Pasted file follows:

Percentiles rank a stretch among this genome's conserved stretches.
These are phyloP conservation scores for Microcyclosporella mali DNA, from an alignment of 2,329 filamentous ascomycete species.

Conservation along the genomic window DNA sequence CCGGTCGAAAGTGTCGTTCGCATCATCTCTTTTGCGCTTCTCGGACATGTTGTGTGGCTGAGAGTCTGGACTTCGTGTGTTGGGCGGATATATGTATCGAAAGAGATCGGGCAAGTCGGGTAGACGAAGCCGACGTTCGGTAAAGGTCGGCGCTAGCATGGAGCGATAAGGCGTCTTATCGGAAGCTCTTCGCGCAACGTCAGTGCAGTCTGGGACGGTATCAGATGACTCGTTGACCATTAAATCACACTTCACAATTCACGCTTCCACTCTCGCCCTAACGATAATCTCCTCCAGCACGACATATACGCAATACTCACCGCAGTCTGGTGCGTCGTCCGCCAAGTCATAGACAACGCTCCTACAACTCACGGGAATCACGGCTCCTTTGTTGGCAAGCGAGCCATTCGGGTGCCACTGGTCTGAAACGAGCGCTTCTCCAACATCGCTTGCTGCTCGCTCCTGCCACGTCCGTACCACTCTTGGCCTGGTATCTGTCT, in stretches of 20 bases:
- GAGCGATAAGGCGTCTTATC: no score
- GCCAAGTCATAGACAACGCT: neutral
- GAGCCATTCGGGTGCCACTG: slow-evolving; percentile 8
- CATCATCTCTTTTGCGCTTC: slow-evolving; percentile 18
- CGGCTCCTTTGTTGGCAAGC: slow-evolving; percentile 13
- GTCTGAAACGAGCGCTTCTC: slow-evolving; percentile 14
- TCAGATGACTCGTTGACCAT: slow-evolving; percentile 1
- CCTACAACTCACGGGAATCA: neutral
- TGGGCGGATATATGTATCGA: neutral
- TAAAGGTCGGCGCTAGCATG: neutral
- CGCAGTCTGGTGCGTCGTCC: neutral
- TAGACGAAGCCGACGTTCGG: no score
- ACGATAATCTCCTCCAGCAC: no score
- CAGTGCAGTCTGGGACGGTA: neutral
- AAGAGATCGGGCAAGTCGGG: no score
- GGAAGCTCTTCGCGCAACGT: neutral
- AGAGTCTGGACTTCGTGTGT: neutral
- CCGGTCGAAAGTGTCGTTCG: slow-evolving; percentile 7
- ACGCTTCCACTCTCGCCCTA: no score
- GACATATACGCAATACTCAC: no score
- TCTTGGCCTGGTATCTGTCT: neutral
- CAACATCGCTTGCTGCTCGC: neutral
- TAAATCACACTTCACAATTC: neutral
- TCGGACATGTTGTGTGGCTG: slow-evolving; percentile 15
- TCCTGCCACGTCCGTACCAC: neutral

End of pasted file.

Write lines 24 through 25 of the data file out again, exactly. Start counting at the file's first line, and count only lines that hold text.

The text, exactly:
- TCTTGGCCTGGTATCTGTCT: neutral
- CAACATCGCTTGCTGCTCGC: neutral